Letter: Regarding Recall Election

The Reading Post accepts Letters to the Editor. All letters must be signed. The Reading Post reserves the right to edit or not publish any letters received. Letters do not represent the views or opinions of the Post. editor@thereadingpost.com

To the Editor,

I am writing this letter in response to what seems like the use of a broad brush to paint an untrue picture of people earnestly and seriously considering the merits of the recall election as either politically motivated or ignorant of the recall issues. People in this town genuinely trying to make their decision on how to vote are not all involved in “petty politics” or smear campaigns as several recent local news articles and letters to the editor have portrayed. For many Reading residents, consideration of the recall vote has zero to do with politics or personality and instead is truly about making the best decision based on the facts we are able to glean from both sides of the argument. Most are starting from a place that assumes Ms. Alvarado’s intentions in the hiring process of the police chief were good and trying to determine if and when things went off track.  

Process issues seem to be at the center of this debate about the recall, a process that as Chair of the Select Board Ms. Alvarado had control over. Her control over the process is not in dispute. The disconnect that many of us are trying to reconcile is that while Ms. Alvarado repeatedly said she was, in good faith, acting to open the police chief hiring process to the public, she seemed, at the very same time, to interfere or at least slow down the hiring process itself by delaying its progress in several well-documented instances. It’s completely fair to press in on this issue, especially since three other Select Board members acknowledged the Board’s failings to schedule public hearing sessions early on in the process. What has been most perplexing and frustrating for me, though, is Ms. Alvarado’s unwillingness to acknowledge her part in the shortcomings of the hiring process (in particular hour four, minute sixteen of Select Board mtg on 2/11). I’ve been eager to hear from her since that February meeting about how and why the process went awry but without any further explanation or transparency, it makes her intent very hard to discern.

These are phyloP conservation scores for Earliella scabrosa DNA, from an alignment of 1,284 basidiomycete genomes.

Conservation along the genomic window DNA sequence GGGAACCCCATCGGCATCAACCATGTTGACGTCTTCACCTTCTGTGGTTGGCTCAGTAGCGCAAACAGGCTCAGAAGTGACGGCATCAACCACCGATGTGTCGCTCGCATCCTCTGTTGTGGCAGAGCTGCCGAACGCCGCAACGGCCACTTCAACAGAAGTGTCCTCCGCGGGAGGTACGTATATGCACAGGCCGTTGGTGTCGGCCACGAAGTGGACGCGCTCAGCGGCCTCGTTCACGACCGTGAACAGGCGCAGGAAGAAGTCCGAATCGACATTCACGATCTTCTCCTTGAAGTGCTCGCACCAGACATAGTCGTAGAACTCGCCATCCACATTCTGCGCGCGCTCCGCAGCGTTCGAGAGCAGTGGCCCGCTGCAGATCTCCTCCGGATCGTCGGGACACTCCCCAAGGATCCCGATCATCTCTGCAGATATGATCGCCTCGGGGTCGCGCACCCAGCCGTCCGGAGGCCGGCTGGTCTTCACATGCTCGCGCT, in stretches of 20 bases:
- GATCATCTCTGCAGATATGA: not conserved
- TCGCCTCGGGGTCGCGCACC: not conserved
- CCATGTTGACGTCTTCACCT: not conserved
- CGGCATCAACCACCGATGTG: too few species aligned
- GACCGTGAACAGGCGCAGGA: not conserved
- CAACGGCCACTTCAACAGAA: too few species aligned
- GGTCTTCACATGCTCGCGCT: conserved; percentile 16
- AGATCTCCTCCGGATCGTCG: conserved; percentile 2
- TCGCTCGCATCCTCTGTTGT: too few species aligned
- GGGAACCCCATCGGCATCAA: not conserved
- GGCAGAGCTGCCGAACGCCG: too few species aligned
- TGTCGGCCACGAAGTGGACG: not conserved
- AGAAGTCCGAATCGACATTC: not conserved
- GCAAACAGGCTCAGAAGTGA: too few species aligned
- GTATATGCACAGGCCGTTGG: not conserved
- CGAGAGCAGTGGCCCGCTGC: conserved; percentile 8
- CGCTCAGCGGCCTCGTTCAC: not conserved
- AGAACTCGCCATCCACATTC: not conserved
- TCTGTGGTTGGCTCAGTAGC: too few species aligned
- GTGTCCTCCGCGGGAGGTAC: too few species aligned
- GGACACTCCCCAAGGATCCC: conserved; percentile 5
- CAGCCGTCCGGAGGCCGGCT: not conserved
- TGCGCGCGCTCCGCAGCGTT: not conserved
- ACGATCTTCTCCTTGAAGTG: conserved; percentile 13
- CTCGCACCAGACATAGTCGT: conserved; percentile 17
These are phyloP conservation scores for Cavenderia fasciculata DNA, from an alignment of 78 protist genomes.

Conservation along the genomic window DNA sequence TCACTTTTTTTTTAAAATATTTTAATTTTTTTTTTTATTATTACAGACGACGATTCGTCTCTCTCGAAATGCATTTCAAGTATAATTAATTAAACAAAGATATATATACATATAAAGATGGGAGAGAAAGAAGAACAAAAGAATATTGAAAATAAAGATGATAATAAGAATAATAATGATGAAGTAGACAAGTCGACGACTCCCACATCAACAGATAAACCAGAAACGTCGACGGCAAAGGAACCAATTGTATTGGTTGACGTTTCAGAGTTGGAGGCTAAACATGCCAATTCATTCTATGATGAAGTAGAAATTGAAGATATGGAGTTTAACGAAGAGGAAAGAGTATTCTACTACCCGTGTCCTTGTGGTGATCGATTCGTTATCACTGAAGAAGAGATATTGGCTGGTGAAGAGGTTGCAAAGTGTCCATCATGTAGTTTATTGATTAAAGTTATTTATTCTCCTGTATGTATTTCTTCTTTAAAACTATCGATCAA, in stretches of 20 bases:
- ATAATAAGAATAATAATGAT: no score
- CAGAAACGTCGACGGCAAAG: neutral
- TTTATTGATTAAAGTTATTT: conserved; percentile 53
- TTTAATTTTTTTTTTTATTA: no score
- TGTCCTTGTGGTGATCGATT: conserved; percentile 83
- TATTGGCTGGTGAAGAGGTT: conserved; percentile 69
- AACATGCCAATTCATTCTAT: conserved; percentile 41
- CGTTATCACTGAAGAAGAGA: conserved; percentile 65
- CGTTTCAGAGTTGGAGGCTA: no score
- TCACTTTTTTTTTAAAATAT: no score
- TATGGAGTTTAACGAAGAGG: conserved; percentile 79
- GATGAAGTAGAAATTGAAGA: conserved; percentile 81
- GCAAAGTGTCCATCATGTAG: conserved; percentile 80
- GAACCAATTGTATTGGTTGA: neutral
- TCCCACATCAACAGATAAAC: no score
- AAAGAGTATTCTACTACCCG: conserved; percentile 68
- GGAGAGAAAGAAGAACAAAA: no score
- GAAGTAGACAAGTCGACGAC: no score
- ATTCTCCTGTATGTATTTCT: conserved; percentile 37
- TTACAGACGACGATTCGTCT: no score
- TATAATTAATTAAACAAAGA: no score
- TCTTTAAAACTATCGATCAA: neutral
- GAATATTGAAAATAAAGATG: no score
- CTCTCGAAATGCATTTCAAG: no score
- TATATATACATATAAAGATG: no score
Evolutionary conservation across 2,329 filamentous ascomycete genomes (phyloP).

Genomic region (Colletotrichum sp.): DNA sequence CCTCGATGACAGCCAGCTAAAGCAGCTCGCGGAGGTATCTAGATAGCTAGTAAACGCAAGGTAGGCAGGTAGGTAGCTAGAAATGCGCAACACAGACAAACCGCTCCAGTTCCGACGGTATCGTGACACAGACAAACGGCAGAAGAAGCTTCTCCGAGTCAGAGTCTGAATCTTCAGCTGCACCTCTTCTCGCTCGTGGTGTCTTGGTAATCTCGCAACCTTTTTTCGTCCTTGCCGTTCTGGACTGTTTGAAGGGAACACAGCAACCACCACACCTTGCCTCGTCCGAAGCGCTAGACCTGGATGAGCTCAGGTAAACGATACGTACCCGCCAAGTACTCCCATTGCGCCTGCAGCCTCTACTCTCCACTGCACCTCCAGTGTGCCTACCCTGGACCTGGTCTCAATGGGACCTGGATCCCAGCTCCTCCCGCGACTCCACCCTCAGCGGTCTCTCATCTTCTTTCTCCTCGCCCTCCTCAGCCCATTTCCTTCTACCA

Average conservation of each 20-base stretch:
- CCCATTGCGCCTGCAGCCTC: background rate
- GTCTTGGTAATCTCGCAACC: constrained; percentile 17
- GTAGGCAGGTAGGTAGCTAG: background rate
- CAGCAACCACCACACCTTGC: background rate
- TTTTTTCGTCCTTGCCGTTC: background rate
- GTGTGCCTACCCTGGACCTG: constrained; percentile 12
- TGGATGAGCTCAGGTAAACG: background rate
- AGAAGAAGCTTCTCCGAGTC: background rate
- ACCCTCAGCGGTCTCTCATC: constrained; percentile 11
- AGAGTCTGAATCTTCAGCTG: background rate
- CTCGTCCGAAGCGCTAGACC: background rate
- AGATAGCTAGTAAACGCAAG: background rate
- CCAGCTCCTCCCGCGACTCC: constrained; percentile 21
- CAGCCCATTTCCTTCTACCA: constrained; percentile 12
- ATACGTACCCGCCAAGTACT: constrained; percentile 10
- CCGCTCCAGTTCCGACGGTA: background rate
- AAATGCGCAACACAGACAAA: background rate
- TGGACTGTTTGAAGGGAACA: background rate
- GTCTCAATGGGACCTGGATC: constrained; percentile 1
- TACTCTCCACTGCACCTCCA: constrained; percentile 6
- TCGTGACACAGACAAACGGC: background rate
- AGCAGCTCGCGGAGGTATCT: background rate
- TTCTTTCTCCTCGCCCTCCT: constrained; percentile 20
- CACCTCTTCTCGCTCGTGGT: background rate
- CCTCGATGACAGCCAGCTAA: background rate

The Alvarado supporters present a convincing case that the recall vote is precedent-setting and as voters, we should take it extremely seriously. No matter where you land in terms of the potential violation of the town’s charter, whether you interpret it literally or practically and if you come to the conclusion that Ms. Alvarado was acting within the confines of the charter, it is still reasonable to consider the fact that while an action may meet the letter of the law, its resulting consequences and effects may also warrant serious consideration for recalling an elected official. Voters will have to decide for themselves what that tipping point is. With all that has happened on the national stage with our elected leaders over the past four years and our desire to hold our highest elected officials accountable for the consequences of their decisions and actions, it’s justifiable, where we have a local voice and a vote, to also want to hold our Reading officials responsible for their actions. The recall election is a lawful and important part of our democratic process and one that gives every town member the opportunity to have their voice heard and their vote counted. 

I hope my fellow Reading residents will read through both fortherecall.com and againsttherecall.com websites, watch the February 11th Select Board meeting in its entirety, read what the Town Manager said about the hiring process, review the timeline of events once the recall was initiated on the town’s website, and position yourself to make an informed and reasoned decision and vote accordingly.

Thank you,

Debbie Hattery

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